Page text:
Cooperative Fish and Wildlife Research Units Program: Massachusetts
Education, Research and Technical Assistance for Managing Our Natural Resources

Steiner, C.F. and A.H. Roy. 2003. Seasonal succession in fishless ponds: effects of enrichment and invertebrate predators on zooplankton community structure. Hydrobiologia 490: 125-134.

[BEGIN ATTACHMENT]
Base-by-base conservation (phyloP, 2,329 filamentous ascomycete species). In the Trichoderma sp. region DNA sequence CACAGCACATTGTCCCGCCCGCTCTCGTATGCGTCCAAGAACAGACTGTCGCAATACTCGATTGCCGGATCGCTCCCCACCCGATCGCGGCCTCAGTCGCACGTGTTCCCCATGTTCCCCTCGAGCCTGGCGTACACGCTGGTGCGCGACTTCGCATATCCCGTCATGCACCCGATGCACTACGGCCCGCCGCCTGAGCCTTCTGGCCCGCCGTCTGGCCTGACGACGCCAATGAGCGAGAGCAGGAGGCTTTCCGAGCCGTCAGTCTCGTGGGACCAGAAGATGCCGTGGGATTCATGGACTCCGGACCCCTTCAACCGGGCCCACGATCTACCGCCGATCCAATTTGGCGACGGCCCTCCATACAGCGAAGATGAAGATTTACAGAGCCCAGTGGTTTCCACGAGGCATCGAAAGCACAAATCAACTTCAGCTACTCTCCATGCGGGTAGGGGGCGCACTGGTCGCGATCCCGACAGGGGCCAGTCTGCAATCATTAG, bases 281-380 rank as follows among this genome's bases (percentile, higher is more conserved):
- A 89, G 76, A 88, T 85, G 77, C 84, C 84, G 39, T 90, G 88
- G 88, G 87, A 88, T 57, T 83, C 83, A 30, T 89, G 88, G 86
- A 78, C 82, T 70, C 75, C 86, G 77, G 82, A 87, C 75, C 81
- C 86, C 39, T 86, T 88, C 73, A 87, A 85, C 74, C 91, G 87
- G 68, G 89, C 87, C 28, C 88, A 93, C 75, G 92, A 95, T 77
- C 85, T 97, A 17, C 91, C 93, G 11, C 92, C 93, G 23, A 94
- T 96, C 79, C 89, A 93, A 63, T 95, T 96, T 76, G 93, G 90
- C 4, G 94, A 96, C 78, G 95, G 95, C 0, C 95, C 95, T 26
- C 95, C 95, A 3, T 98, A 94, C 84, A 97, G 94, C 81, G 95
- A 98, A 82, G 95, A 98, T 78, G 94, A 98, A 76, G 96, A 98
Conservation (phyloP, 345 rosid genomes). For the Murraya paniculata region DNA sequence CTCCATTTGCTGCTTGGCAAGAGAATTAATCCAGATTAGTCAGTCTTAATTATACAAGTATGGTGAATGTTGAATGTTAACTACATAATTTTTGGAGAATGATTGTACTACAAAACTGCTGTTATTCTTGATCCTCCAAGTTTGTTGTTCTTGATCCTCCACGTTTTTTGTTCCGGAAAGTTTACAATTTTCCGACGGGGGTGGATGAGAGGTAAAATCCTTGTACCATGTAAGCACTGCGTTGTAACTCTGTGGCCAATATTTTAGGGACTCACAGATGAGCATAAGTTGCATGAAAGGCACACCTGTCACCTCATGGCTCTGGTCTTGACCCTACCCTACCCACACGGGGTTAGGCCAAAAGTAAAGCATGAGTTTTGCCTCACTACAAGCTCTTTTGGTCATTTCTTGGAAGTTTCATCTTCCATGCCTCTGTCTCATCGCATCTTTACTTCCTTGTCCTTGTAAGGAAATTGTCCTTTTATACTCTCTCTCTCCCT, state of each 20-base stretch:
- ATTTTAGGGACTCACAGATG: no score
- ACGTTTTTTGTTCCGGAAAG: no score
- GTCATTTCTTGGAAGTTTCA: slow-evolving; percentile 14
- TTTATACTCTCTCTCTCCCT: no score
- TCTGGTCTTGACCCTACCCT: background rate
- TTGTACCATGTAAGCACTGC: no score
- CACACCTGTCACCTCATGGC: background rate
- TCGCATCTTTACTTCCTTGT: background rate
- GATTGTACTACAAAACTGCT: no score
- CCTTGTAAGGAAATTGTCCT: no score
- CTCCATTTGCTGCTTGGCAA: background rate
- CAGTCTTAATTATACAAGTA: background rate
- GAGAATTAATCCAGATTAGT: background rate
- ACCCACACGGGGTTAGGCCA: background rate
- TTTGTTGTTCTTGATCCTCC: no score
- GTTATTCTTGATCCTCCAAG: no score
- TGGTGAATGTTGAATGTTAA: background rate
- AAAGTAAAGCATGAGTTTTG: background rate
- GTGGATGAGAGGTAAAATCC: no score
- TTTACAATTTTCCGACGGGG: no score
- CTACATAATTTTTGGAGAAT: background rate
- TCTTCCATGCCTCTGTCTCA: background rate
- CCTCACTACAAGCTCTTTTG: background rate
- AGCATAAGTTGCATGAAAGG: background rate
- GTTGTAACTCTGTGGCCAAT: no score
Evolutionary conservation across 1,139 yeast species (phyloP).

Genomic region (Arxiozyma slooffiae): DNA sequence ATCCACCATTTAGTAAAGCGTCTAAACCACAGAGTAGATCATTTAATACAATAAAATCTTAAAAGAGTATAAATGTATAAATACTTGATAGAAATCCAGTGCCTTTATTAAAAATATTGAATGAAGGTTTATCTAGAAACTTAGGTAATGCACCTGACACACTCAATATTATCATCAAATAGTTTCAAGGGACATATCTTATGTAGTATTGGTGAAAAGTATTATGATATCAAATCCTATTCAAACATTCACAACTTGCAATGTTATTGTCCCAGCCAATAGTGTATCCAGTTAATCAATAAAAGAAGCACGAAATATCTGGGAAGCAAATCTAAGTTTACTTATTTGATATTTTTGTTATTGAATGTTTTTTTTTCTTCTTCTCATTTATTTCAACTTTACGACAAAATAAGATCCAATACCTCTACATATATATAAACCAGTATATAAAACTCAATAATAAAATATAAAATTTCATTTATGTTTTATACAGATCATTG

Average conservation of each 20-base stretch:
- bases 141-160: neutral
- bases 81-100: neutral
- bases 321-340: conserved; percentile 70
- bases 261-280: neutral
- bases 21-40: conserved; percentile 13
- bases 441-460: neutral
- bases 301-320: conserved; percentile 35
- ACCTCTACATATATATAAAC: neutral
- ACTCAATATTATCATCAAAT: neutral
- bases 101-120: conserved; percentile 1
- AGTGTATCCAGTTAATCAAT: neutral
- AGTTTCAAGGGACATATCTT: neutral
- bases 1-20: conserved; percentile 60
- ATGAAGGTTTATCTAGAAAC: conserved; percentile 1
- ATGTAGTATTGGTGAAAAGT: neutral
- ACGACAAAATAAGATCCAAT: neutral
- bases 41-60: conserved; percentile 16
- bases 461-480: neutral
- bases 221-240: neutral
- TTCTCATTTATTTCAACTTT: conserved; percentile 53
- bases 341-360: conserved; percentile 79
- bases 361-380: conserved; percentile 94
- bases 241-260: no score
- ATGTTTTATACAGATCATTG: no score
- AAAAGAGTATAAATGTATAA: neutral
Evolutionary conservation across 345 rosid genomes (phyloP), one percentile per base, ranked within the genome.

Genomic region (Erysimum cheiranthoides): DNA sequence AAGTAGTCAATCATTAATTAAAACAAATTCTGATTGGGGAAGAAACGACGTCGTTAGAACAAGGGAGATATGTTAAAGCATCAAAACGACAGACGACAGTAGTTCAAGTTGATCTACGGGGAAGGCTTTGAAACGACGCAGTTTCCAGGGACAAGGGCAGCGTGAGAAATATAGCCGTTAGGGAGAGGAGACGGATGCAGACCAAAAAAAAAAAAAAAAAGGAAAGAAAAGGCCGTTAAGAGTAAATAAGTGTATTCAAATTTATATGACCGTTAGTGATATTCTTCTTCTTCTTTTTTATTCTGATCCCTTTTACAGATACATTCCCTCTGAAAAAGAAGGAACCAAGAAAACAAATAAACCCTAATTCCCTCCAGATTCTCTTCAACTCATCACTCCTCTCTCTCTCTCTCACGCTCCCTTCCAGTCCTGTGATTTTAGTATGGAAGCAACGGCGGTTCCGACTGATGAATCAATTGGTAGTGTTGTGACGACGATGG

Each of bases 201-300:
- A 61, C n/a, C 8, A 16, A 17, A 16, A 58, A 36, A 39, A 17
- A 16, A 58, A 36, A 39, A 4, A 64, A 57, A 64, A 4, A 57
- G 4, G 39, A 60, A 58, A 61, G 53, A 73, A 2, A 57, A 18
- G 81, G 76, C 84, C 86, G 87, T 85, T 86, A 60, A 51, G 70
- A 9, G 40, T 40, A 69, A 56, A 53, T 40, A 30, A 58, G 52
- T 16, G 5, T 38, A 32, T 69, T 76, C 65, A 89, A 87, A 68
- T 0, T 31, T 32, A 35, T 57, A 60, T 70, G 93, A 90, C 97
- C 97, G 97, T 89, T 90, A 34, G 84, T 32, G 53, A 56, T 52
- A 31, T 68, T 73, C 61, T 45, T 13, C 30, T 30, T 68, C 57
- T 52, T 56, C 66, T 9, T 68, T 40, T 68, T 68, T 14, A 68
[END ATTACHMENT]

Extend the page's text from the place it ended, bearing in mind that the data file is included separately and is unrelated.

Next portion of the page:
Size-selective predation by fish is often considered to be a primary driver of seasonal declines in large-bodied Daphnia populations. However, large Daphnia commonly exhibit midsummer extinctions in ponds lacking planktivorous fish. A number of empirical and theoretical studies suggest that resource competition and its interaction with nutrient enrichment may determine variable dominance by large Daphnia. Low resource levels may favor competitive dominance by small-bodied taxa while large Daphnia may be favored under high resource conditions or following a nutrient/productivity pulse. Nutrient enrichment may also influence the strength of invertebrate predation on Daphnia by affecting how long vulnerable juveniles are exposed to predation. We investigated these hypotheses using an in situ mesocosm experiment in a permanent fishless pond that exhibited seasonal losses of Daphnia pulex. To explore the effects of nutrient enrichment, Daphnia plus a diverse assemblage of small-bodied zooplankton were exposed to three levels of enrichment (low, medium, and high). To explore the interaction between nutrient enrichment and invertebrate predation, we crossed the presence/absence of Notonecta undulata with low and high nutrient manipulations. We found no evidence of competitive reversals or shifts in dominance among nutrient levels, Daphnia performed poorly regardless of enrichment. This may have been due to shifts in algal composition to dominance by large filamentous green algae. Notonecta had significant negative effects on Daphnia alone, but no interaction with nutrient enrichment was detected. These results suggest that Daphnia are not invariably superior resource competitors compared to small taxa. Though predators can have negative effects, their presence is not necessary to explain poor Daphnia performance. Rather, abiotic conditions and/or resource-based effects are probably of greater importance.